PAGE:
Juniper Networks is expected to soon announce that it is acquiring wireless LAN player Trapeze Networks from parent Belden in a move that will expand Juniper’s enterprise portfolio.
According to several sources from the wireless LAN arena, Juniper could announce the deal within the next two weeks. Juniper is hosting an analyst day next Thursday, Sept. 23, and it usually reserves major announcements for that event.
Juniper said it would not comment on rumor or speculation. Belden did not comment by press time.
The sources, who requested anonymity, work at Trapeze competitors and said they too were scrutinized by Juniper before Juniper selected Trapeze.
“Juniper about three months ago brought every WLAN vendor in to evaluate fit, technology, markets, etc. We were one of them,” one source said. “Then we heard from three independent sources that the decision had been made to purchase Trapeze from Belden who has been struggling to make use of their stuff.”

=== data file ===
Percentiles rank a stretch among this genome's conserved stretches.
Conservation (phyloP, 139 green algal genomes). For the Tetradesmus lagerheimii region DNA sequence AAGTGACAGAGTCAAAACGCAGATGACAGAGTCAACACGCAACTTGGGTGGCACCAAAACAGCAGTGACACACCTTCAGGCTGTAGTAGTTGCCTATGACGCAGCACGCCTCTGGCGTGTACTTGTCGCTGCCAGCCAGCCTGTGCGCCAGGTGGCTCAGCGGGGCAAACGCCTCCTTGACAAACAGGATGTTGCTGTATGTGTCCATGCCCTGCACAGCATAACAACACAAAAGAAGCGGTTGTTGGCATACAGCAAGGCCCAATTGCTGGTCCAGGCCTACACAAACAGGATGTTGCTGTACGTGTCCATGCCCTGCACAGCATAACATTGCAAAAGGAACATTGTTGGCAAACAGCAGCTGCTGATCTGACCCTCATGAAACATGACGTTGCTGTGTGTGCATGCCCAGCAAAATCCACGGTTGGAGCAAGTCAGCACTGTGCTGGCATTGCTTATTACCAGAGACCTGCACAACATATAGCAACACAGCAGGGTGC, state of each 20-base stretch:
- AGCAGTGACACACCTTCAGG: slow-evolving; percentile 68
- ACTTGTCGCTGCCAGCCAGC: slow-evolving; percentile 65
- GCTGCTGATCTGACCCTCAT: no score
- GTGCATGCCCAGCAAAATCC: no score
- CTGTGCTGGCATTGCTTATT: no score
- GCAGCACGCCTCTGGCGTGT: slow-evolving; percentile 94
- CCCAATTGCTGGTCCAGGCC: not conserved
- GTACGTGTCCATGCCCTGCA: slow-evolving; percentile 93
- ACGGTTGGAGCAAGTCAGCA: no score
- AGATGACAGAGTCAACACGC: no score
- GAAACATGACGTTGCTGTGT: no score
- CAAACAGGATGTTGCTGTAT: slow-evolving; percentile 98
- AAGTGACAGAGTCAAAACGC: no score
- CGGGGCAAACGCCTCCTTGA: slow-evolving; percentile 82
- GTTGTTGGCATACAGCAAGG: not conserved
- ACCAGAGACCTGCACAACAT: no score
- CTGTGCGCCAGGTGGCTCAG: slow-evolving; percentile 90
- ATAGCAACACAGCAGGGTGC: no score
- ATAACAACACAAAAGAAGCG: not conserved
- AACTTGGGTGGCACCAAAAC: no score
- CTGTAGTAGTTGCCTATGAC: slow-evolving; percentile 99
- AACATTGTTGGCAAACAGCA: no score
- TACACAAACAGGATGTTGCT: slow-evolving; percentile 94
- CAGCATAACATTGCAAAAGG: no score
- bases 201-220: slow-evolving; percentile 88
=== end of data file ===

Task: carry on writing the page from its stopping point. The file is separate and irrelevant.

Belden acquired privately-held Trapeze in 2008 for $133 million in cash to add a controller-based WLAN product line to its existing copper and fiber-optic cabling, cable management, and connectivity products. Belden attempted to position itself as a supplier of unified wired and wireless products buts sources say Belden has done little to capitalize on the acquisition.
Trapeze was one of a pack of start-ups that pioneered the concept of the "wireless LAN switch," linking with so-called thin access points to centrally control and secure WLANs, and allow clients to roam seamlessly. It’s share of the $1.6 billion enterprise market in 2009 was 2.2%, according to Dell’Oro Group, trailing Cisco, Aruba, Motorola, HP, Meru and Alcatel-Lucent.
At the time of the Belden acquisition, Trapeze said it had $56 million in 2007 revenues and 4,000 customers. Those products also were sold under OEM agreements to 3Com, Enterasys, and Nortel.
In April 2008, Trapeze introduced a two-radio 802.11n access point and a new high-end WLAN controller for large-scale wireless networks. Trapeze also acquired Newbury Networks, a maker of WLAN-based location systems, in 2008.
Additional reporting by John Cox
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